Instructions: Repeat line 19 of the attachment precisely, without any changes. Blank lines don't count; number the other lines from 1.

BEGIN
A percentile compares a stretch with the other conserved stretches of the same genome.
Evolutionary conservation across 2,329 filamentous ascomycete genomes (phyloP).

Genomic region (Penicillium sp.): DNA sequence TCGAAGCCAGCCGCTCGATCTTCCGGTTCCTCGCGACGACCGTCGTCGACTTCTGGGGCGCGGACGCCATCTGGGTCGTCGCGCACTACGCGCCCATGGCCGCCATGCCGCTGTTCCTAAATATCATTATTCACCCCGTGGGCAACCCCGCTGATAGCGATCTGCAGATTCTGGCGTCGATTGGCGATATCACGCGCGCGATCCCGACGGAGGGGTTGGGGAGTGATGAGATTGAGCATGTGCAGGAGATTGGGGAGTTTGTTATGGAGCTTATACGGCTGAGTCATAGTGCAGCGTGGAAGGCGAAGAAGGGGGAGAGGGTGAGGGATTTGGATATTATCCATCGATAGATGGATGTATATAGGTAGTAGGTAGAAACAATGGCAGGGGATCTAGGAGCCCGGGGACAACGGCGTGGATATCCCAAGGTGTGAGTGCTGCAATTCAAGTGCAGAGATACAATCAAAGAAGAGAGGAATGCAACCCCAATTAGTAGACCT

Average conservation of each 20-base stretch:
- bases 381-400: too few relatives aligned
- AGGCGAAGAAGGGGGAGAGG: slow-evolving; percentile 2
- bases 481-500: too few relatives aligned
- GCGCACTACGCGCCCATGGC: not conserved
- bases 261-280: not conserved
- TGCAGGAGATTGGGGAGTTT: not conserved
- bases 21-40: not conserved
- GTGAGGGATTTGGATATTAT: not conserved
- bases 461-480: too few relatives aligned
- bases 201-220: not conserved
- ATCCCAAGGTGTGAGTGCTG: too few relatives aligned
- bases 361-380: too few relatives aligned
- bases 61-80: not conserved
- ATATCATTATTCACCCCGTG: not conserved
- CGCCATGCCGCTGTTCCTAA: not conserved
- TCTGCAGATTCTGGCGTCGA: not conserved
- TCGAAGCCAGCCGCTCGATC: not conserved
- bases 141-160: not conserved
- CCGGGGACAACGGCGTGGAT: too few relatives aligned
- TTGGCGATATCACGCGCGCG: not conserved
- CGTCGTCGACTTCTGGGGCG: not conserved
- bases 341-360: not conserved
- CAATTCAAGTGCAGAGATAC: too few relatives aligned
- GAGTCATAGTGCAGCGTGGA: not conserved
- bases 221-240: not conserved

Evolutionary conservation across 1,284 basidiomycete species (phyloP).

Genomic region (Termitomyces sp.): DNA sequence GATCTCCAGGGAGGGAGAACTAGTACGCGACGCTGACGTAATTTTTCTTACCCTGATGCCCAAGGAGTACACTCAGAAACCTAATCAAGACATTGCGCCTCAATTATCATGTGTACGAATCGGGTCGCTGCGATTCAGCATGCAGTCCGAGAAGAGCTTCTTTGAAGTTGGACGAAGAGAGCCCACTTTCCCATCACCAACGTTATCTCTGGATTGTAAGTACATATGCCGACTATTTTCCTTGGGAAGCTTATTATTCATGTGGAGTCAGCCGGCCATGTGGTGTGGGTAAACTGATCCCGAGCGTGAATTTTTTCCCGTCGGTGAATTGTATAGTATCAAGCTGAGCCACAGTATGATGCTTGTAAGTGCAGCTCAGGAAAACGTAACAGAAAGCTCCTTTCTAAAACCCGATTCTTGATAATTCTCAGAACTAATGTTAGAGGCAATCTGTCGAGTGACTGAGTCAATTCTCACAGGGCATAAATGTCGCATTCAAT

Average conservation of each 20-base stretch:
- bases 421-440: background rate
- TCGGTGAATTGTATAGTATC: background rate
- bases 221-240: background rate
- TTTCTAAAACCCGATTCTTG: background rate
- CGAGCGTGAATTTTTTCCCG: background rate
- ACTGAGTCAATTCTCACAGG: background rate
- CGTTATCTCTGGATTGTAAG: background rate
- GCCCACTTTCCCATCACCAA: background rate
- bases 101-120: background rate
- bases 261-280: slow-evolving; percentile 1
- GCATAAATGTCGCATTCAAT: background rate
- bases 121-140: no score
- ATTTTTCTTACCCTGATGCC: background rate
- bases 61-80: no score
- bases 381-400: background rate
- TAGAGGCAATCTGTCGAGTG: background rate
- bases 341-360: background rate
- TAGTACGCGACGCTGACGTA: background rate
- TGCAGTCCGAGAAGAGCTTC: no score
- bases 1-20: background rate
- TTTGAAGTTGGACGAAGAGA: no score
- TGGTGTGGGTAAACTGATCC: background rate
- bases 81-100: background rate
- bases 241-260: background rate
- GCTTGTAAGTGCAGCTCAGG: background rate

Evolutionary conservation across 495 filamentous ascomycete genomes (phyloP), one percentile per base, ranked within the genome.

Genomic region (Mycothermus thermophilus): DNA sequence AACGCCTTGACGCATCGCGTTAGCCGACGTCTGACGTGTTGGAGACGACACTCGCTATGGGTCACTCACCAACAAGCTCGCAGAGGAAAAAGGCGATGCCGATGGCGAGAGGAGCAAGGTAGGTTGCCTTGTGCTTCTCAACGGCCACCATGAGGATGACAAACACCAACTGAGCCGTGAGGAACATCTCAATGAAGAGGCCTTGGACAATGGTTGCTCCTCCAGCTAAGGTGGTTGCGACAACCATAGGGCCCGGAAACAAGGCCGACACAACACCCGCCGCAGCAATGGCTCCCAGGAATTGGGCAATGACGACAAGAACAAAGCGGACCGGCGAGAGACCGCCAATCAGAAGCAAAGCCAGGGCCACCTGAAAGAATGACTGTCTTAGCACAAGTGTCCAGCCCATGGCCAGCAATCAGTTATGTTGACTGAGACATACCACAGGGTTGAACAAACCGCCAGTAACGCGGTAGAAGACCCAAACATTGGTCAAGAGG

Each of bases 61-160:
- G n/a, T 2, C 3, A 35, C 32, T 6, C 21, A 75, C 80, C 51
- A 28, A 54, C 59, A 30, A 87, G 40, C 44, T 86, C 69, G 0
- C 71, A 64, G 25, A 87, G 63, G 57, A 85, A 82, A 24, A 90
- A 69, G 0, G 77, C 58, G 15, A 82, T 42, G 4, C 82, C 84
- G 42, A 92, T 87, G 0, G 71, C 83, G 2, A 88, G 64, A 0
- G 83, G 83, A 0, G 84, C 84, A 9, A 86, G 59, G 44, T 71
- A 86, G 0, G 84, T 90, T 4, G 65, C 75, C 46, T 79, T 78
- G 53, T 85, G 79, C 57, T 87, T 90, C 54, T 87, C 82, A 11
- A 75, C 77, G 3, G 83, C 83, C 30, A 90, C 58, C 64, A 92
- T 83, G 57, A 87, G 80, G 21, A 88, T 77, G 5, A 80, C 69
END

- CGCCATGCCGCTGTTCCTAA: not conserved